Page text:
While there have been one or two questions about academic ethics in China recently, there is no question that there are a lot of clever academics – and that they are busy.
In a meeting the other day I spoke to someone who had been tasked with selecting some academic papers for a big international technology conference in China. He was astounded to find that over 6,000 papers were submitted (in contrast, about 100 might be expected at a European event), and that most were of very high quality, requiring very specific expertise on behalf of reviewers.
He also commented on the fact that, at some universities in the UK, 30 to 50 percent of applicants in technical subjects were coming from China. All this is further anecdotal evidence that China’s strategy to climb the value chain is being implemented in practice – in China and overseas.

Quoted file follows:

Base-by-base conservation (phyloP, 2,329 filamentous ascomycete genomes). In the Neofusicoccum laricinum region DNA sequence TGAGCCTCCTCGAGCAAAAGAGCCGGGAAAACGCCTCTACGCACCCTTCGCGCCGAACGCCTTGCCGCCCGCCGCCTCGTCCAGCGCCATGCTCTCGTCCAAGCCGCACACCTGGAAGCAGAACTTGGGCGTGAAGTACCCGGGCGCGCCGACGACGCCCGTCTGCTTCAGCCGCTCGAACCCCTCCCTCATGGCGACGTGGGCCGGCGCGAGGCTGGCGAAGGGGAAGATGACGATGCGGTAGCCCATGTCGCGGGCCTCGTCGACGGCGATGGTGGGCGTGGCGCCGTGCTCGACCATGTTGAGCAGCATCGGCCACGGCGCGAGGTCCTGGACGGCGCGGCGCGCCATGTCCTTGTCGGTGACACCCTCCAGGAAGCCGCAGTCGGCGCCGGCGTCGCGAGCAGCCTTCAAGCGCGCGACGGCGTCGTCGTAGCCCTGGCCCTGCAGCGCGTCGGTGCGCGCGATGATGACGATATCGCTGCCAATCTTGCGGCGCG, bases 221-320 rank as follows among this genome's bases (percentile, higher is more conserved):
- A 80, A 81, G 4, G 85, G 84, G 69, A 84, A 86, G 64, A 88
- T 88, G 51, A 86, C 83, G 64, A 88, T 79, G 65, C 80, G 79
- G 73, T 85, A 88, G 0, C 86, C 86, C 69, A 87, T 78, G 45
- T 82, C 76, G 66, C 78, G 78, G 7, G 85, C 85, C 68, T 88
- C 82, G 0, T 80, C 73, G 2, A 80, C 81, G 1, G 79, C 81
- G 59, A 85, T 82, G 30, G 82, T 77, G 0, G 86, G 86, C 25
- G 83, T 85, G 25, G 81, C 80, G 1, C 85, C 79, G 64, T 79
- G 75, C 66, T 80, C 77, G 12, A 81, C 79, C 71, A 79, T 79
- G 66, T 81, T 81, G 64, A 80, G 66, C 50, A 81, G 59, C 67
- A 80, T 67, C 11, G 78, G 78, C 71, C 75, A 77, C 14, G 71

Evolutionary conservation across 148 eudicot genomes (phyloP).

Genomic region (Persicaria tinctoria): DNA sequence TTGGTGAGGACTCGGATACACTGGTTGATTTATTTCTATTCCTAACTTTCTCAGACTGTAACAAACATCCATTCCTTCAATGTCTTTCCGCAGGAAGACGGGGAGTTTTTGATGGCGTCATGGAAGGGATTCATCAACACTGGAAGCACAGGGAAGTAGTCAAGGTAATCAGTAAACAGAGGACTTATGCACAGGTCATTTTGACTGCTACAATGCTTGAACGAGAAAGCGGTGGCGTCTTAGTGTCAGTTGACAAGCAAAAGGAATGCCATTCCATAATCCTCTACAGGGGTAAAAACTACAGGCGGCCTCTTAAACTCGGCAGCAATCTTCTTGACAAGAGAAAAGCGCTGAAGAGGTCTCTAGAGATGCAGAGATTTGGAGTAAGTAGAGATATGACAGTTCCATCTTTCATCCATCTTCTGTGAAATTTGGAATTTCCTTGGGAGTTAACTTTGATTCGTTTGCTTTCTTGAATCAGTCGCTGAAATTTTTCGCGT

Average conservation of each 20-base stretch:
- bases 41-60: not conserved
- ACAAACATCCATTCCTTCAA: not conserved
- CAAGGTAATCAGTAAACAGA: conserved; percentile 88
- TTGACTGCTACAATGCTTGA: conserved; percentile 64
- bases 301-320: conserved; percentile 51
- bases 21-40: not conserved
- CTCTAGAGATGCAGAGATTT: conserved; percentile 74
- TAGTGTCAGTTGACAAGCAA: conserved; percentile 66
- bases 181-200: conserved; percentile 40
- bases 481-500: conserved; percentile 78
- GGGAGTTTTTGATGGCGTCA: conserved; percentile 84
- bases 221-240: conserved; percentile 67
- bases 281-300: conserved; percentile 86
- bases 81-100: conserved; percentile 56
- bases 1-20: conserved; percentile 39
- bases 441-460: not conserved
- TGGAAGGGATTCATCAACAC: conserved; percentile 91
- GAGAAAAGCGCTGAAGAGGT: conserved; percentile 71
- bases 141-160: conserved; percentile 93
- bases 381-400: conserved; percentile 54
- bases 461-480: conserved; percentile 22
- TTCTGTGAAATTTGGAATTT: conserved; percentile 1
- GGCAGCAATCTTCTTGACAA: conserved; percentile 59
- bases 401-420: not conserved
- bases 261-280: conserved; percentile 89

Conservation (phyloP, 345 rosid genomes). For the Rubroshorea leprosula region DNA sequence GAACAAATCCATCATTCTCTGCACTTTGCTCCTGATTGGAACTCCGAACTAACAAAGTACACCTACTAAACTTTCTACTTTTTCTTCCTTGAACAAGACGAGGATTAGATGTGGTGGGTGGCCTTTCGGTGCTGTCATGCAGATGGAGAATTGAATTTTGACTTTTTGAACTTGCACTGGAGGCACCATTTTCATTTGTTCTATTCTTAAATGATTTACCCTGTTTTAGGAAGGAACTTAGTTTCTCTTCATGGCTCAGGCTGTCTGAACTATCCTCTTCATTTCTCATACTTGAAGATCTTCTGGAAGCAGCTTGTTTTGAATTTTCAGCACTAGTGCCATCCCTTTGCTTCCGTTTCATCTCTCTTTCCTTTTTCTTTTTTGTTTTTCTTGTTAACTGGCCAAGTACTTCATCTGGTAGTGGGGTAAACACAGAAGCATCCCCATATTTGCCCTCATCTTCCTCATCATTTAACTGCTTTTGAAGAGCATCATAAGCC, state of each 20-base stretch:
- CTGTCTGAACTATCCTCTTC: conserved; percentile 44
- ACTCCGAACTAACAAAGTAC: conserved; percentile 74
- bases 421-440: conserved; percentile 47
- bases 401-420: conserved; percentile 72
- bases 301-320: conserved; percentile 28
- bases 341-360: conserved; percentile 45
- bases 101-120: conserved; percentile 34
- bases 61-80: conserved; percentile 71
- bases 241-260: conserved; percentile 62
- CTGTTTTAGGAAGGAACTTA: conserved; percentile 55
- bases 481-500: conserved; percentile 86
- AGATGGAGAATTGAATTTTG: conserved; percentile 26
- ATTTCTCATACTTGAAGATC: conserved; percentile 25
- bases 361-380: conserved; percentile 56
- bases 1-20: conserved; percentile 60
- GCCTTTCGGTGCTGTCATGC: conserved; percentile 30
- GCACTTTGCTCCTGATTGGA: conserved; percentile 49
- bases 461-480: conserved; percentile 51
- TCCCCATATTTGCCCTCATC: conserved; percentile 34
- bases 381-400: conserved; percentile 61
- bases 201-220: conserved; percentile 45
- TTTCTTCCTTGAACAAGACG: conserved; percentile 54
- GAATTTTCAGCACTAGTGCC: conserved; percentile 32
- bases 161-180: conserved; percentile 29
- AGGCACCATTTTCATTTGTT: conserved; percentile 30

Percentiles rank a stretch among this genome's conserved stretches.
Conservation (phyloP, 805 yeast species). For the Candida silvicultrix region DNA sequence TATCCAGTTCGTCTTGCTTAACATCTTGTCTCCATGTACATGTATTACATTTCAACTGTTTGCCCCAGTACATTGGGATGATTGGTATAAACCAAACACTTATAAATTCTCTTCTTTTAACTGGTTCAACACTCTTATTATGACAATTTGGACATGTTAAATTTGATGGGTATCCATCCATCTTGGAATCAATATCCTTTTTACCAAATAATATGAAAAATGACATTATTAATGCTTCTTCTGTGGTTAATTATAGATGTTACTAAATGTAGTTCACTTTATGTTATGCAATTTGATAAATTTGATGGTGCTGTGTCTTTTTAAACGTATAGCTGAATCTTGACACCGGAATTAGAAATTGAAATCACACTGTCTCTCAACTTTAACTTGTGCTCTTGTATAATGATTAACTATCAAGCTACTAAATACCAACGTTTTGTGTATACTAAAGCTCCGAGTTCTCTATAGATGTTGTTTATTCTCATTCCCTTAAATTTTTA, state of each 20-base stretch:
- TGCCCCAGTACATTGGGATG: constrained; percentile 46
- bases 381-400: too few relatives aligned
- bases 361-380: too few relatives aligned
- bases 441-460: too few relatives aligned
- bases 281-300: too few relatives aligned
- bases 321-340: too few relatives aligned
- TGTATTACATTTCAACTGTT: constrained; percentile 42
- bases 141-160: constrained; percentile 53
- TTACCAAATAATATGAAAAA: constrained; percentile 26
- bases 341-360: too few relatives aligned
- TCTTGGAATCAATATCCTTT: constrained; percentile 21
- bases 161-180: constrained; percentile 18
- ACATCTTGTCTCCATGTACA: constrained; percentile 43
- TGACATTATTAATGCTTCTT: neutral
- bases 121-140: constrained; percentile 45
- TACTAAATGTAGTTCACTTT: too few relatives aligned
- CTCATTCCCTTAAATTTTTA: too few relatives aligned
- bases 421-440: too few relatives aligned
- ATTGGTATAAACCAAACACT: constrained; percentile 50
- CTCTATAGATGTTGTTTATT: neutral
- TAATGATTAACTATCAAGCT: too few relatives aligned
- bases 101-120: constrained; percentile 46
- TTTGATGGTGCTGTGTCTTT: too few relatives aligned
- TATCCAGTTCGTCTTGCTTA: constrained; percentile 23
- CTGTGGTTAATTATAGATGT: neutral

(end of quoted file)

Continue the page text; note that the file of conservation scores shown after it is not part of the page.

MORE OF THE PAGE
While I expect that China’s increasing capabilities in R&D and technology will be a positive thing overall, I fear that it may also lead to more protectionist pressures in the US and EU. A better response may be to take a long-term view, make some tough strategic decisions, and increase spending on education – even in the difficult, technical subjects that so many people avoid in case their grades suffer!